Available at: http://digitalcommons.calpoly.edu/theses/1665
Date of Award
MS in Computer Science
The use of supervised machine learning to extend the capabilities and overall viability of motion sensing input devices has been an increasingly popular avenue of research since the release of the Leap Motion in 2013. The device's optical sensors are capable of recognizing and tracking key features of a user's hands and fingers, which can be obtained and manipulated through a robust API. This makes statistical classification ideal for tackling the otherwise laborious and error prone nature of adding new programmer-defined gestures to the set of recognized gestures.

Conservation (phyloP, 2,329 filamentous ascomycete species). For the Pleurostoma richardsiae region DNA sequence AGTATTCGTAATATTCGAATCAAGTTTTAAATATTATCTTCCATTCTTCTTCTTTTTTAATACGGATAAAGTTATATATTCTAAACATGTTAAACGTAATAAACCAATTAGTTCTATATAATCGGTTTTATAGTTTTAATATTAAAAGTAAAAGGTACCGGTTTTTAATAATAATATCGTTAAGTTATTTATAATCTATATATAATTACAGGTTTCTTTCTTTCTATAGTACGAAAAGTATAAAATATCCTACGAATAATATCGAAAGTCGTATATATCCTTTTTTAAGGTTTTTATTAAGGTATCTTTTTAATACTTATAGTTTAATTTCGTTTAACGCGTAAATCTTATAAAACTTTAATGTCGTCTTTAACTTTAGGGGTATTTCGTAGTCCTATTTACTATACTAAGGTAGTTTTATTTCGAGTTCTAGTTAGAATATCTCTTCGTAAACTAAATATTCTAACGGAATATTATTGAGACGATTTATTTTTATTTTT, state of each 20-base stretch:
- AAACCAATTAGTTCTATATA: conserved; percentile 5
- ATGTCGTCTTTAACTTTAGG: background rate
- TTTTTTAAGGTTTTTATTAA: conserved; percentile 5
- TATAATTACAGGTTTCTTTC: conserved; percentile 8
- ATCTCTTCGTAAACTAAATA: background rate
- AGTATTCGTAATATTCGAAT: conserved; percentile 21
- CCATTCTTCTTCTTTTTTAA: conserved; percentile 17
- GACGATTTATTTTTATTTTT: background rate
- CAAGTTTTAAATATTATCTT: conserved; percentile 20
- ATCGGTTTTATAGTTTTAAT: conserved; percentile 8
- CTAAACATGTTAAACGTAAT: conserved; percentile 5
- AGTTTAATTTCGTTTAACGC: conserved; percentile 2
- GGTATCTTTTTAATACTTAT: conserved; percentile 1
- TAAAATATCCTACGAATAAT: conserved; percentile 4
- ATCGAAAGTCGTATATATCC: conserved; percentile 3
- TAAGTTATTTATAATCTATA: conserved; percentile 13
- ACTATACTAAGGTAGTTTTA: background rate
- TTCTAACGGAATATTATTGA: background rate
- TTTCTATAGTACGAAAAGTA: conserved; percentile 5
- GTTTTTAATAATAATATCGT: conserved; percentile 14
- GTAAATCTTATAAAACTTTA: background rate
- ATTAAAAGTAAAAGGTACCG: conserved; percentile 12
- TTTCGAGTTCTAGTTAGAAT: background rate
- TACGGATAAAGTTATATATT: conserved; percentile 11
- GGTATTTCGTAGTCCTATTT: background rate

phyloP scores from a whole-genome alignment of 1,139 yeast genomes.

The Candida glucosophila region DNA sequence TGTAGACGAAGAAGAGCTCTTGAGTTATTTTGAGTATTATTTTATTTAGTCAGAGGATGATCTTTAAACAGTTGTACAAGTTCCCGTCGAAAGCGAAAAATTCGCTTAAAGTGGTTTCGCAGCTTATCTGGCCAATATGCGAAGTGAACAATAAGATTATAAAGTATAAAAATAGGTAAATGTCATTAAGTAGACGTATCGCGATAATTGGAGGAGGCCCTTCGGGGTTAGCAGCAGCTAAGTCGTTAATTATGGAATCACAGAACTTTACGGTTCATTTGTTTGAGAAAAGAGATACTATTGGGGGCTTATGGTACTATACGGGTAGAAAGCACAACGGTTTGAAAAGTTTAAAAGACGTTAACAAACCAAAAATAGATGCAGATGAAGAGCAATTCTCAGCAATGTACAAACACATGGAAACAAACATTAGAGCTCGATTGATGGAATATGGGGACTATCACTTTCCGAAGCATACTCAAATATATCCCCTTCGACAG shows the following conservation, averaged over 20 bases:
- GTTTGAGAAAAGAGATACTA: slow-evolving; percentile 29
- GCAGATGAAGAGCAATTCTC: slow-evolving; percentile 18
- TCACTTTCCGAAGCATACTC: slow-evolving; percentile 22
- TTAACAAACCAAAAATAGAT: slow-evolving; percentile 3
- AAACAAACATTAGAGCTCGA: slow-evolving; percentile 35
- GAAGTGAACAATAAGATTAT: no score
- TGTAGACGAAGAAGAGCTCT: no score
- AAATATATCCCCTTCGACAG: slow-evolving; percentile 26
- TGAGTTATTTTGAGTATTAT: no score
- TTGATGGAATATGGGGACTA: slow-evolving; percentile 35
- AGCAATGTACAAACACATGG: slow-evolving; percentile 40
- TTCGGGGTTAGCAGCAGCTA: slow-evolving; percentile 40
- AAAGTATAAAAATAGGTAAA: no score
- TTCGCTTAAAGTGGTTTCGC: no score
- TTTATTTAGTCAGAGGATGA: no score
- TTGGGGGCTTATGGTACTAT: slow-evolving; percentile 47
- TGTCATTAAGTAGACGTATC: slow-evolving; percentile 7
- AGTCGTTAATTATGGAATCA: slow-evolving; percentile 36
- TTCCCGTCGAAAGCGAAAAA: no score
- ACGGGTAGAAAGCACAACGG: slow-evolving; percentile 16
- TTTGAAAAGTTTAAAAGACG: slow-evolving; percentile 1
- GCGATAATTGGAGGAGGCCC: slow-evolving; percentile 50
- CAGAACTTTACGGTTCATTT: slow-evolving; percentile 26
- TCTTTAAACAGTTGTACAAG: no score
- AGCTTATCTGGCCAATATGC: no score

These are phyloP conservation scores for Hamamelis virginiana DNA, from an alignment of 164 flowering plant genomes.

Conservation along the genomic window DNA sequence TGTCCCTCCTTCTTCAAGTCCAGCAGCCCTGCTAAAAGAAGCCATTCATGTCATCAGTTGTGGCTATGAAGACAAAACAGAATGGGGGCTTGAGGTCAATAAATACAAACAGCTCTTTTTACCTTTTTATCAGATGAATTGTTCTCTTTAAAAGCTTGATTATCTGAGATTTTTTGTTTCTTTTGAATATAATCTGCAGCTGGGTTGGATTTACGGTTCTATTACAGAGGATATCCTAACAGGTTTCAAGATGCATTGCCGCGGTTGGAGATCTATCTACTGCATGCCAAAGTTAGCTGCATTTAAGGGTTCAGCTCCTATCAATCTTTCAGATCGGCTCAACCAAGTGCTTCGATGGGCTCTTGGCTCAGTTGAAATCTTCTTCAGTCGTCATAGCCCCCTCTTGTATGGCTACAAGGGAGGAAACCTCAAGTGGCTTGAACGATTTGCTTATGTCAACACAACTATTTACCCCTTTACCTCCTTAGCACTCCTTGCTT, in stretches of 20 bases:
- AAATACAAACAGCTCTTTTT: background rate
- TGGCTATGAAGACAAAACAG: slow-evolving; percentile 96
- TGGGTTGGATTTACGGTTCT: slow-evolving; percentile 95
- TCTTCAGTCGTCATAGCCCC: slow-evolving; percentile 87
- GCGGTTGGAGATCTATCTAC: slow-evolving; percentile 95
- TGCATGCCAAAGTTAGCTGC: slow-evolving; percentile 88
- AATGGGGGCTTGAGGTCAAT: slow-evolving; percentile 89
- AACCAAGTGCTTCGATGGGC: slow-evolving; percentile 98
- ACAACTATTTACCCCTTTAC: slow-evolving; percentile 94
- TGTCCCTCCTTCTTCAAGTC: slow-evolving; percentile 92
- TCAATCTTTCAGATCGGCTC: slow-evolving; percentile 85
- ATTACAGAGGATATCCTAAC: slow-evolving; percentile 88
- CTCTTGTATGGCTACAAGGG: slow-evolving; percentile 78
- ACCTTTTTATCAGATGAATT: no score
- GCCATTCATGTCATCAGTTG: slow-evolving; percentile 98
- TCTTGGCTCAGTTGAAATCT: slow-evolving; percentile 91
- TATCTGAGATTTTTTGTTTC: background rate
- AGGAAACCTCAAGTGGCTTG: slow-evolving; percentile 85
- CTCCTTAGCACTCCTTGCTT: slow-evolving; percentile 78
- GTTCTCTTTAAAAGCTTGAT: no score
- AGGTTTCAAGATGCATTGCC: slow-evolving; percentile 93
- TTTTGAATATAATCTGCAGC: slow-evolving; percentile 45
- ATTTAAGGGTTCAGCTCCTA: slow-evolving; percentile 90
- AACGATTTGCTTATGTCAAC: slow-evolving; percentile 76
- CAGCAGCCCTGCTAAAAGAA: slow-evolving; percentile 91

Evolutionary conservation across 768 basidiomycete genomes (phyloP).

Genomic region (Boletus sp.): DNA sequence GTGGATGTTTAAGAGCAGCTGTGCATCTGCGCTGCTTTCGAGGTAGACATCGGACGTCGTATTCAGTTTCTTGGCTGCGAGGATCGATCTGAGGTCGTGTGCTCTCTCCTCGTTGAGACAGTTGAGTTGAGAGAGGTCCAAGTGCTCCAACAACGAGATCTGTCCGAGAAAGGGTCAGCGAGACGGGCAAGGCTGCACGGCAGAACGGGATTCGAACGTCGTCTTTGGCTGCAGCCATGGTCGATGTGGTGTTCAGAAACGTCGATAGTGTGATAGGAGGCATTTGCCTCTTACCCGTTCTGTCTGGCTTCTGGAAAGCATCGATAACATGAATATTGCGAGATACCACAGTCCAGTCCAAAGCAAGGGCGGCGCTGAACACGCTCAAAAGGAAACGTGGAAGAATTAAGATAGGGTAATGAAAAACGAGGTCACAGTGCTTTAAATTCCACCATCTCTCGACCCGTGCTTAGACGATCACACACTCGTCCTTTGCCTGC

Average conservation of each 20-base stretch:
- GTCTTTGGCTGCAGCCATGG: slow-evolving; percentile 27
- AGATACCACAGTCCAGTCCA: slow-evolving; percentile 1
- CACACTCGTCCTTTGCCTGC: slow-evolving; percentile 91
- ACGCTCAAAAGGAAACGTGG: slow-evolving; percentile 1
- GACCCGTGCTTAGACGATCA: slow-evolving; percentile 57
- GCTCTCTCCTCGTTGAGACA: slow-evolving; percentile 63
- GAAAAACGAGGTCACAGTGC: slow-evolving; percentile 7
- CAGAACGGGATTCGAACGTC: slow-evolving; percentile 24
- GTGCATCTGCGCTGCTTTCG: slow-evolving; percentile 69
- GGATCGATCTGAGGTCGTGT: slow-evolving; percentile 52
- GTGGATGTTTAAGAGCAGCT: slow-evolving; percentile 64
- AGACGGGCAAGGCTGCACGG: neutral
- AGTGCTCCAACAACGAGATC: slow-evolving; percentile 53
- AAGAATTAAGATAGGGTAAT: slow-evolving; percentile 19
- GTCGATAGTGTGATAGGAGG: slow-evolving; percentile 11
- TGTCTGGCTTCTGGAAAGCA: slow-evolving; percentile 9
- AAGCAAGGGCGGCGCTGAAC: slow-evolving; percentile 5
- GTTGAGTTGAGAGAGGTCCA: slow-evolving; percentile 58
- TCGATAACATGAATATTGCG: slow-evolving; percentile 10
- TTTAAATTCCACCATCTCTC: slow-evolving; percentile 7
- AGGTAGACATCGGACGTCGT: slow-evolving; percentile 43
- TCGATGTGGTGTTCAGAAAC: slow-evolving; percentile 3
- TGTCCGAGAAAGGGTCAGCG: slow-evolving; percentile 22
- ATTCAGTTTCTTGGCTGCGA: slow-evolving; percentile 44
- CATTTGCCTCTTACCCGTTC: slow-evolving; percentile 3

Although a handful of studies have explored the effectiveness of machine learning with the Leap Motion, none to our knowledge have run a comparative performance analysis of classification algorithms or made use of more than several of them in their experiments. The aim of this study is to improve the reliability of detecting newly added gestures by identifying the classifiers that produce the best results. To this end, a formal analysis of the most popular classifiers used in the field of machine learning was performed to determine those most appropriate to the requirements of the Leap Motion. A recording and evaluation system was developed to collect recordings of gestures that could then be used to train a classification prediction model, as well as calculate the training run time and performance statistics for each of the classifiers tested. It is from these measurements made under the framework of this study that a recommendation of classifiers can be made.